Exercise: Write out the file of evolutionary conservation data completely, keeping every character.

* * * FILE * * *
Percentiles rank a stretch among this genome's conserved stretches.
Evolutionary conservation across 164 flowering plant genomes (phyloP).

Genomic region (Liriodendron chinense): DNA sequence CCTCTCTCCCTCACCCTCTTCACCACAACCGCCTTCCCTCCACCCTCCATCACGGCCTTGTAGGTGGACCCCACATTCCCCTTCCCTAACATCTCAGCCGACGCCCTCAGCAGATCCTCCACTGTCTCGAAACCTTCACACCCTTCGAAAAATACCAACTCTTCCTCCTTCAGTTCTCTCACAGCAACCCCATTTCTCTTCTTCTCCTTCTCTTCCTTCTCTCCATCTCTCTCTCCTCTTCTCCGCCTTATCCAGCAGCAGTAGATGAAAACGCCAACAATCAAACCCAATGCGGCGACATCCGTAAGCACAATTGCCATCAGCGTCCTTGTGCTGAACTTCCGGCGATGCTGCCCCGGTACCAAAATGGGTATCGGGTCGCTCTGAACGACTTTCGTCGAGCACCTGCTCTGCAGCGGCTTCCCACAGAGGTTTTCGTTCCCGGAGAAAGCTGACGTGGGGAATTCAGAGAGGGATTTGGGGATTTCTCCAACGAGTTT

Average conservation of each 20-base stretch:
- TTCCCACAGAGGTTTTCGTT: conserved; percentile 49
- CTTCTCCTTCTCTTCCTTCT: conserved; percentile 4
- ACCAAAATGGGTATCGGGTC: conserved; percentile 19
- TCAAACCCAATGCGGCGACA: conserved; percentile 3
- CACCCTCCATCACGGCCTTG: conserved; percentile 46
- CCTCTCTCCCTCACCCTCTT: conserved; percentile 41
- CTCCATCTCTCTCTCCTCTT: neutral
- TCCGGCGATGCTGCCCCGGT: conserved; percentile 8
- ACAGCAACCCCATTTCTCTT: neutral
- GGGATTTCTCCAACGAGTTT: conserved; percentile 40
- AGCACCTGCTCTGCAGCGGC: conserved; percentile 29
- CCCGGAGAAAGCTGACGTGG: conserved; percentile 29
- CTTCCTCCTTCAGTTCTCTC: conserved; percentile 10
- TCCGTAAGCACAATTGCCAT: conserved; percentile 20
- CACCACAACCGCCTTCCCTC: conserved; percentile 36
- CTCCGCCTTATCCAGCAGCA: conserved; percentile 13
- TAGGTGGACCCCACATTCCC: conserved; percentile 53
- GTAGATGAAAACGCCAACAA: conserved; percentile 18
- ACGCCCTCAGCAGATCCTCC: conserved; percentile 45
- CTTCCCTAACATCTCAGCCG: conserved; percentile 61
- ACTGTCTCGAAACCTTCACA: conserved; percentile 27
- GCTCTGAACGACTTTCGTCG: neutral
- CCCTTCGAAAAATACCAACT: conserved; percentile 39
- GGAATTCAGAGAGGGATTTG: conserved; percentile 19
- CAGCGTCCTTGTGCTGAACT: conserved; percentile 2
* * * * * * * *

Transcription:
Percentiles rank a stretch among this genome's conserved stretches.
Evolutionary conservation across 164 flowering plant genomes (phyloP).

Genomic region (Liriodendron chinense): DNA sequence CCTCTCTCCCTCACCCTCTTCACCACAACCGCCTTCCCTCCACCCTCCATCACGGCCTTGTAGGTGGACCCCACATTCCCCTTCCCTAACATCTCAGCCGACGCCCTCAGCAGATCCTCCACTGTCTCGAAACCTTCACACCCTTCGAAAAATACCAACTCTTCCTCCTTCAGTTCTCTCACAGCAACCCCATTTCTCTTCTTCTCCTTCTCTTCCTTCTCTCCATCTCTCTCTCCTCTTCTCCGCCTTATCCAGCAGCAGTAGATGAAAACGCCAACAATCAAACCCAATGCGGCGACATCCGTAAGCACAATTGCCATCAGCGTCCTTGTGCTGAACTTCCGGCGATGCTGCCCCGGTACCAAAATGGGTATCGGGTCGCTCTGAACGACTTTCGTCGAGCACCTGCTCTGCAGCGGCTTCCCACAGAGGTTTTCGTTCCCGGAGAAAGCTGACGTGGGGAATTCAGAGAGGGATTTGGGGATTTCTCCAACGAGTTT

Average conservation of each 20-base stretch:
- TTCCCACAGAGGTTTTCGTT: conserved; percentile 49
- CTTCTCCTTCTCTTCCTTCT: conserved; percentile 4
- ACCAAAATGGGTATCGGGTC: conserved; percentile 19
- TCAAACCCAATGCGGCGACA: conserved; percentile 3
- CACCCTCCATCACGGCCTTG: conserved; percentile 46
- CCTCTCTCCCTCACCCTCTT: conserved; percentile 41
- CTCCATCTCTCTCTCCTCTT: neutral
- TCCGGCGATGCTGCCCCGGT: conserved; percentile 8
- ACAGCAACCCCATTTCTCTT: neutral
- GGGATTTCTCCAACGAGTTT: conserved; percentile 40
- AGCACCTGCTCTGCAGCGGC: conserved; percentile 29
- CCCGGAGAAAGCTGACGTGG: conserved; percentile 29
- CTTCCTCCTTCAGTTCTCTC: conserved; percentile 10
- TCCGTAAGCACAATTGCCAT: conserved; percentile 20
- CACCACAACCGCCTTCCCTC: conserved; percentile 36
- CTCCGCCTTATCCAGCAGCA: conserved; percentile 13
- TAGGTGGACCCCACATTCCC: conserved; percentile 53
- GTAGATGAAAACGCCAACAA: conserved; percentile 18
- ACGCCCTCAGCAGATCCTCC: conserved; percentile 45
- CTTCCCTAACATCTCAGCCG: conserved; percentile 61
- ACTGTCTCGAAACCTTCACA: conserved; percentile 27
- GCTCTGAACGACTTTCGTCG: neutral
- CCCTTCGAAAAATACCAACT: conserved; percentile 39
- GGAATTCAGAGAGGGATTTG: conserved; percentile 19
- CAGCGTCCTTGTGCTGAACT: conserved; percentile 2